Overlooking a crowd of hundreds from the steps of Richmond City Hall in Virginia on June 3, Mayor Levar Stoney pulled down his face mask and apologized for the city's police force using tear gas on peaceful protesters the night before. The megaphone he used passed from one speaker to another. The mayor spoke with people from no more than a couple of feet away.
The protests in Richmond, Virginia since the killing of George Floyd in Minneapolis have packed city streets, with most people wearing masks but not all. Some protesters have tried to maintain social distancing, staying at least 6 feet apart from their peers.
"We have two pandemics in this country — COVID-19 and racism. Both are lethal," Stoney said. "We need to do everything we can to prevent them from claiming more lives."
Yet the strategies are at odds: Avoid crowds to slow the coronavirus, or join them to show that people are fed up?
The coronavirus has killed nearly 1,500 Virginians and infected thousands more. In Richmond, where the virus's spread was deemed so severe that the city's economy had remained largely shuttered after most of the state began reopening, protesters say the need to show up and fight racial injustice and police brutality outweighs the risk of getting sick.
Later, as a few hundred people rallied at the Robert E. Lee statue, the epicenter of protests in the city, Roslyn Taylor kept her distance.
She had heard about the larger protests the three days prior and had fielded questions from her 12-year-old grandson. She wanted to join. So the 59-year-old and her grandson, a student at nearby Binford Middle School, strapped on their face masks and made their way to Monument Avenue to stand together, but apart.
They kept their distance from the protesters crowded around the base of the towering Lee statue, hovering near the sidewalk.
Going carries risk, Taylor said, but so does staying home. She said demanding racial justice in the wake of Floyd's death was "too important for me to sit at home."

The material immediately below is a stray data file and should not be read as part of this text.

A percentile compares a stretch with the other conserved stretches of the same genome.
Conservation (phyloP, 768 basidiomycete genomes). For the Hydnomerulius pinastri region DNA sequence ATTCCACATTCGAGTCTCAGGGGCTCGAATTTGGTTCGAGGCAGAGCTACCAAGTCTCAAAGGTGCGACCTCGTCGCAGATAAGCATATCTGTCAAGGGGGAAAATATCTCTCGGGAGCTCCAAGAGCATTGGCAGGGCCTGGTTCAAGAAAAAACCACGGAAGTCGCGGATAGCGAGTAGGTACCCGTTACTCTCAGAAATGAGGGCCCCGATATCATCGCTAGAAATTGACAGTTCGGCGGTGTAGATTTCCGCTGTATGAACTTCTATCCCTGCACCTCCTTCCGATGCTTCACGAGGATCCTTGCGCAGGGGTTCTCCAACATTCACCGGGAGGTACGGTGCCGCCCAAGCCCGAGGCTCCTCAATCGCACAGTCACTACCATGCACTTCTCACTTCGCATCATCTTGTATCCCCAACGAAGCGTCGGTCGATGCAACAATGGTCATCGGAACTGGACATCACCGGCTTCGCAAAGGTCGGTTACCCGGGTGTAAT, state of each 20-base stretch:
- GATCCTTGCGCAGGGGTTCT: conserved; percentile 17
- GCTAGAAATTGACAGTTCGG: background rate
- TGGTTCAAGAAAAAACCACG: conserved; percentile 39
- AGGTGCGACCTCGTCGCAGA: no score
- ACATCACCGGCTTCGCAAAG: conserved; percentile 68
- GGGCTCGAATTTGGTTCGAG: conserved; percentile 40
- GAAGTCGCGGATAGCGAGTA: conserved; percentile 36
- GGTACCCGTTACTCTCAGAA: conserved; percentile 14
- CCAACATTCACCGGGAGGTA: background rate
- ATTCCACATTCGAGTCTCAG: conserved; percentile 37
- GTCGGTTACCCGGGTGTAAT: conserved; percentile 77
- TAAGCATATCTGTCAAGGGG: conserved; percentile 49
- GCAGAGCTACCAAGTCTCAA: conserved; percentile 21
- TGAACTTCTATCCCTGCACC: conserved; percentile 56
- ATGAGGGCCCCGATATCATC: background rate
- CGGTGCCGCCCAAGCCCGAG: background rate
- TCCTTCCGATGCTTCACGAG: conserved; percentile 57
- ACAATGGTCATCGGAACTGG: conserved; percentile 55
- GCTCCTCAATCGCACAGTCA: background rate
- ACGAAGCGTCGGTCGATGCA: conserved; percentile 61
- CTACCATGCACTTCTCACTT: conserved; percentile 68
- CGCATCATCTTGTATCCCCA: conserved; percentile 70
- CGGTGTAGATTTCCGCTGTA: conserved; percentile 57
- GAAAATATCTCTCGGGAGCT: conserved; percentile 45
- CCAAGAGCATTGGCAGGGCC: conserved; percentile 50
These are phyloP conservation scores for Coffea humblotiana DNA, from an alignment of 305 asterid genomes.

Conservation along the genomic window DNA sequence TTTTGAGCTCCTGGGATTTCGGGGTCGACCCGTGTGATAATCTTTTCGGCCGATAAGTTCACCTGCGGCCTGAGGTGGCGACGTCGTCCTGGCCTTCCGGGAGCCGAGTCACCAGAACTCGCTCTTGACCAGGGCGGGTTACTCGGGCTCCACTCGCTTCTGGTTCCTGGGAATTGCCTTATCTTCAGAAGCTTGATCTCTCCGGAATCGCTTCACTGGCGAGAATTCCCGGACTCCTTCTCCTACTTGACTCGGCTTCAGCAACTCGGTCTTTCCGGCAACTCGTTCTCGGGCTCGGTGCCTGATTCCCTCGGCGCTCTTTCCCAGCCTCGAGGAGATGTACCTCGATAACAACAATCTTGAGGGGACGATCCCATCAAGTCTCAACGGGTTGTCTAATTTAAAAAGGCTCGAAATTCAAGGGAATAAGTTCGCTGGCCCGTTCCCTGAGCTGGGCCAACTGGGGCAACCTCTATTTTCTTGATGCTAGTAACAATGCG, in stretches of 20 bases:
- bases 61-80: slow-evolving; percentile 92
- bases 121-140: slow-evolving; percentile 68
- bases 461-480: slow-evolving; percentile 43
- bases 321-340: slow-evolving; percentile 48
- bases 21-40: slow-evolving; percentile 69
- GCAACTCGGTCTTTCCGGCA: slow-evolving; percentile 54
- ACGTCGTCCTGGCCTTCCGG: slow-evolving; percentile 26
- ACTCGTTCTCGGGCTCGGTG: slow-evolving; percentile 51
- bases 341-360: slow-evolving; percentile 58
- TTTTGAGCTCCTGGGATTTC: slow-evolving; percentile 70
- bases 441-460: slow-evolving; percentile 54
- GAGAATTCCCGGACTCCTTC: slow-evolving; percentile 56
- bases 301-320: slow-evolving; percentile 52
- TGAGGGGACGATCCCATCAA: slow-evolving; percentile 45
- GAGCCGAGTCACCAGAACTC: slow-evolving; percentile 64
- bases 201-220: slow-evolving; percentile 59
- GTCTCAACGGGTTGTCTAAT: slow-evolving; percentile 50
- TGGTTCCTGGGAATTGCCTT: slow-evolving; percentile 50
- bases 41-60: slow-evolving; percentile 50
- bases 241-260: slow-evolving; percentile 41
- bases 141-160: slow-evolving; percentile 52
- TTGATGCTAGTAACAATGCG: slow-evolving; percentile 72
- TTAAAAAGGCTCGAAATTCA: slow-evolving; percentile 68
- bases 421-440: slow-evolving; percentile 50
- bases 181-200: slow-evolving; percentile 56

"This is 400 years of frustration coming out, and from what I'm seeing, it's not going away anytime soon," she said. "I had to bring him out."
Since Floyd's death on Memorial Day, thousands of people in Richmond and across Virginia have protested, assembling in large groups while marching and chanting calls for an end to police brutality.
At the same time, COVID-19 has infected roughly 47,000 people, according to state data, including nearly 1,500 in Richmond. The highly contagious virus, which shut down Virginia for two months, has yet to reach its peak, according to research from the University of Virginia.
Gatherings of more than 10 people continue to be banned, although the state, except for Richmond and Northern Virginia, will enter its second reopening phase on June 5, raising the limit on social gatherings from 10 people to 50.
Leroy Green, a Richmond resident, grew up in the 1960s during the civil rights movement and has continued his activism by joining the peaceful protests over the previous four days. He wears a face mask, as many protesters do, and feels that turning out to march is the best way to bring about change.
"We've got to come together," the 59-year-old said. "The only way we can do that is we've got to come out. We want our voices heard."
COVID-19 has killed 82 people ages 50 to 59, according to the Virginia Department of Health. More than half of the state's deaths (748 out of 1,428) have been people older than 80, according to the Health Department.
Those deaths — and the infection rates — have disproportionately affected people of color in the state.
Data from VDH shows the percentage of coronavirus-related deaths among African Americans (20%) is equivalent to the state's demographic breakdown (also 20%), but the state's data is incomplete: Racial information is unknown for 186 deaths and for more than 15,000 of Virginia's 46,905 cases.